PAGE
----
Pasukan Khas Udara

Official PASKAU crest
Active 1 April 1980 – known as HANDAU
1 June 1993 – PASKAU
Country  Malaysia
Branch Royal Malaysian Air Force
Type Air Force Special Operations
Role Special operations
Hostage rescue
Size Flight Hostage Rescue Team
Combat Air Rescue Squadron
Force Protection Squadron
Part of Malaysian Armed Forces
Malaysian Joint Forces Command
Garrison/HQ Regimental: Bukit Jugra, Selangor
FHRT: Bukit Jugra, Selangor
CARS: All Malaysian AFB
FPT: All Malaysian AFB
Motto(s) Cepat, Senyap, Pasti
(English: Fast, Stealth and Sure)
Colours Amaranth red, Navy blue, Maya Blue and Airforce Golden Yellow
Engagements Gunung Gerah incident
Bukit Galla incident
PASKAU Boat Capsizing
Piper 28 crash
Brinchang incident
Bukit Batu Tiban incident
Hawk 208 crash
Genting Sempah Incident
Operation Enduring Freedom
Operation Daulat
Chief of RMAF General Tan Sri Dato' Sri Roslan Bin Saad RMAF
Colonel of
the Regiment
Colonel Haji Khalil bin Mohd Ali RMAF
Parachute Badge with Wings PASKAU
Abbreviation PASKAU

The Pasukan Khas Udara (English: Air Force Special Air Service) formerly the Malaysian abbreviation known as PASKAU, is a special counter-terrorism force and special operations tactical within the Royal Malaysian Air Force (RMAF). Its main responsibility is to conduct combat search and rescue missions (CSAR) and the recovery of downed aircrew. PASKAU is also a fully qualified counter-terrorist assault unit.

It has a specialised Hostage Rescue Team (HRT) and can be deployed behind enemy lines to assist in target designation for RMAF offensive missions.

On 24 January 2008, the Sultan of Pahang, Sultan Ahmad Shah, was made an Honorary Colonel of the unit when he honoured the Honor Beret of PASKAU by Chief of Air Force, General Tan Sri Azizan Bin Ariffin RMAF at RMAF Regiment, Bukit Jugra, Selangor.[1]


PASKAU can trace its beginnings to the 1970s and a mortar attack by Malayan Communist Party agents from outside an RMAF airbase, Kuala Lumpur; it resulted in the destruction of a RMAF DHC-4 Caribou transport aircraft.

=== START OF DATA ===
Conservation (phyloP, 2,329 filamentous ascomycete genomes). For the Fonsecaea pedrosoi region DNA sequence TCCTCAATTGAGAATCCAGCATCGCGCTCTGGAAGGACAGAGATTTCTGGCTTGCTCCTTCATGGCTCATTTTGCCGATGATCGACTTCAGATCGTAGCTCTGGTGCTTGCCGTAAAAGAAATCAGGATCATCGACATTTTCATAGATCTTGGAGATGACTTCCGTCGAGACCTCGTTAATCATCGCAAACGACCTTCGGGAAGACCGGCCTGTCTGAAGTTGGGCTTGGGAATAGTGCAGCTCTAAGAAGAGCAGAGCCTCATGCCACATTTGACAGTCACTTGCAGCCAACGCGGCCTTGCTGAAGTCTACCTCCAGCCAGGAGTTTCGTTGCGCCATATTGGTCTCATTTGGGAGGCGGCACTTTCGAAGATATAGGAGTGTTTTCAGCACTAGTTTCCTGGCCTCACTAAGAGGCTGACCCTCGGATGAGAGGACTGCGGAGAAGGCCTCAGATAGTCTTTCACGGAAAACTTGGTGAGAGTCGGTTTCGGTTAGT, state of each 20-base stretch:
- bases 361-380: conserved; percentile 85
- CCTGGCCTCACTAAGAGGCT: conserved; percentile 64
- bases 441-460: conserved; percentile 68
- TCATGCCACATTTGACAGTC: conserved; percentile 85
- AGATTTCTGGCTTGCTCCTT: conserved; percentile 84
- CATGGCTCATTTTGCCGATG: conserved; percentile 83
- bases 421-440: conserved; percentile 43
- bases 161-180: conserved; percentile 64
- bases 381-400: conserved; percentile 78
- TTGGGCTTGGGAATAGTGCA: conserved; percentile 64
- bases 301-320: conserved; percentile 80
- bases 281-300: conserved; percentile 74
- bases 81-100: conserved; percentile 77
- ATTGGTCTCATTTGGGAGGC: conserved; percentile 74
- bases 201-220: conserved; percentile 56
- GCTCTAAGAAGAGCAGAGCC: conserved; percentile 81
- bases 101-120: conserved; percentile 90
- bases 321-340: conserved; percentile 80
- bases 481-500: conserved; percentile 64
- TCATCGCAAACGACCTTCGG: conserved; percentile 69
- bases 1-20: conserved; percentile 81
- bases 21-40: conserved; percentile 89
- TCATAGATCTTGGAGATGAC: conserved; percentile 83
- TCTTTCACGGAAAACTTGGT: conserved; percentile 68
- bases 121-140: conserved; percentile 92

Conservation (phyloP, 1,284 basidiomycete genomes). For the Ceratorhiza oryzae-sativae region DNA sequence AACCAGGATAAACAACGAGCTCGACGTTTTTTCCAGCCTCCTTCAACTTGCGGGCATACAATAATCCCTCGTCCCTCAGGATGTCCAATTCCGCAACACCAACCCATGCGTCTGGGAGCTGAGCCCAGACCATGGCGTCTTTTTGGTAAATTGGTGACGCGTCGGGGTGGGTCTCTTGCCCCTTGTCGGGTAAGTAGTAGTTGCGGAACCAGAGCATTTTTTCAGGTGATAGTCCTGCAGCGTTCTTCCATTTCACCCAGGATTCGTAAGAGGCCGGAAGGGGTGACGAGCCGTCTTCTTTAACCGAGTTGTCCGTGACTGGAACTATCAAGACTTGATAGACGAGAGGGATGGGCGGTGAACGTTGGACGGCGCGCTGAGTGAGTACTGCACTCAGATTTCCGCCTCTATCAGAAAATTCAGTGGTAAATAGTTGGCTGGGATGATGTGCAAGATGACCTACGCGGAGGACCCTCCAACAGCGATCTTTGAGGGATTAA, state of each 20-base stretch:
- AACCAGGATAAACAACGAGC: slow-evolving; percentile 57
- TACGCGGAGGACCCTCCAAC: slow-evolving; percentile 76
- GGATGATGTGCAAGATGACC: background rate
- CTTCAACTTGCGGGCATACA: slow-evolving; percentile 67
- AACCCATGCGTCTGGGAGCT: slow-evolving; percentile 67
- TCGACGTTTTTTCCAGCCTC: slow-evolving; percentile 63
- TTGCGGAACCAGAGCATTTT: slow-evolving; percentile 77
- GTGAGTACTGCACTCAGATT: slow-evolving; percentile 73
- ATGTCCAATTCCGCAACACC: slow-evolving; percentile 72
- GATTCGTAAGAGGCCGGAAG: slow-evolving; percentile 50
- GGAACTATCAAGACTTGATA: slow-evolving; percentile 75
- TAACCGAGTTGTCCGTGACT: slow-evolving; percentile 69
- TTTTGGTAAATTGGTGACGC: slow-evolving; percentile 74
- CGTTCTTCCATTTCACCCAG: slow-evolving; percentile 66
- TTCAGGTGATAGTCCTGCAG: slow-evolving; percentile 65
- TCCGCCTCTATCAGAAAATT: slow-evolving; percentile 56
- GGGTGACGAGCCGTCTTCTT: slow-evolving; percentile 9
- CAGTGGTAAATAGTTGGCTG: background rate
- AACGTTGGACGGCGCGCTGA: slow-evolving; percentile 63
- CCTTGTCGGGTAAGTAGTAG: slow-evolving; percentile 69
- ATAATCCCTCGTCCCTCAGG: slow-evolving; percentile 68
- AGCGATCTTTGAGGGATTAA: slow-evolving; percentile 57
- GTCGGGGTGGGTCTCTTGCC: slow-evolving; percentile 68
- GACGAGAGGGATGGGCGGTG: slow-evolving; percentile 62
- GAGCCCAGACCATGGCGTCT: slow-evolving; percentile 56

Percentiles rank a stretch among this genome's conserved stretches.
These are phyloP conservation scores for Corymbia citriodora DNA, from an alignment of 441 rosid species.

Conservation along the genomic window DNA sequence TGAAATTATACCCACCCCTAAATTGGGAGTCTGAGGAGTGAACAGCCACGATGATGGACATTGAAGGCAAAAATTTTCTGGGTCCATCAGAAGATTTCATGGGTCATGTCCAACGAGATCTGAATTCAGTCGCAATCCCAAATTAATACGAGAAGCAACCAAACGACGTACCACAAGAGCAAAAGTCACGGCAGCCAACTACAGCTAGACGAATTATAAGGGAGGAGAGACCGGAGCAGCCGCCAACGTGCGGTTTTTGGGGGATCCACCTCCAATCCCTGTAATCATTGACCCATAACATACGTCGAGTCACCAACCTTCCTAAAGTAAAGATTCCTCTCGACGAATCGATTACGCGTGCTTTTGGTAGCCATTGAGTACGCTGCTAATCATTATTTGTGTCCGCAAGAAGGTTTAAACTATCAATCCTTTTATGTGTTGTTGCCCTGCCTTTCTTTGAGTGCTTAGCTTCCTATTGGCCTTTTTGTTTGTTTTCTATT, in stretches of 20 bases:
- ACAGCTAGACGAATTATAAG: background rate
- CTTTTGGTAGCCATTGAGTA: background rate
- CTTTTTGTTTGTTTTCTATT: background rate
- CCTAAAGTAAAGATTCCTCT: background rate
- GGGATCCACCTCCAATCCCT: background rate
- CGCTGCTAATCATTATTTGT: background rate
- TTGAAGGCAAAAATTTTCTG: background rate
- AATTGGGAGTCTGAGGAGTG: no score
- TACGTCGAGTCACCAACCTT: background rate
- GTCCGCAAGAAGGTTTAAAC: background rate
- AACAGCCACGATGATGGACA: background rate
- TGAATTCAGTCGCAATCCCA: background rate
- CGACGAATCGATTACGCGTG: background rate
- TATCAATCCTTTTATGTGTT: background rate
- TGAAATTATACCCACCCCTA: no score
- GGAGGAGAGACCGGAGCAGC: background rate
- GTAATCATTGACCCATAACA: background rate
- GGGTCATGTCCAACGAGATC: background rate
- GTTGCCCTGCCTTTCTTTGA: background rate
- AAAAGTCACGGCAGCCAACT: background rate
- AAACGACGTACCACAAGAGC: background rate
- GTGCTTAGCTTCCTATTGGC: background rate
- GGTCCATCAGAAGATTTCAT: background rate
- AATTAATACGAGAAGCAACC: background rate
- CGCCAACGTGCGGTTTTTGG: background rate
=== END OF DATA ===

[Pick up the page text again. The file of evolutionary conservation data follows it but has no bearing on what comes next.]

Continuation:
From this incident, a specific directive from the RMAF led to the formation of an operation force for the security of RMAF airbases which was previously the responsibility of the Royal Military Police Corps (RMPC). An elite force, it was known as Pasukan Pertahanan Darat dan Udara (English: Air and Ground Defence Force) or by its abbreviation HANDAU; it was established on 1 April 1980.[2] The new force received training from the army's special forces. They also received special training from the British Special Air Service and the US Special Forces.

102 squadron was the first unit to take over security duties from the RMPC at RMAF air base, Kuala Lumpur, on 1 April 1980. It was followed by the establishment of ten more squadrons up to 1 March 1987.

The Force Protections Team personnel from PASKAU armed with SIG SG – 553SB assault rifle, on guard at Langkawi International Airport during the Langkawi International Maritime and Aerospace Exhibition 2009 or LIMA 2009.
List of RMAF HANDAU Squadrons
Branch Base Year Formed
102 HANDAU SquadronKuala Lumpur RMAF Airbase1 April 1980
103 HANDAU SquadronKuantan RMAF Airbase18 November 1980
104 HANDAU SquadronButterworth RMAF Airbase10 January 1981
202 HANDAU SquadronIpoh RMAF Airbase9 February 1981
105 HANDAU SquadronKuching RMAF Airbase7 April 1981
107 HANDAU SquadronAlor Setar RMAF Airbase7 July 1981
109 HANDAU SquadronDEBKAT Subang6 August 1981
204 HANDAU SquadronKluang RMAF Airbase19 August 1981
201 HANDAU SquadronBukit Jugra RMAF Airbase27 August 1987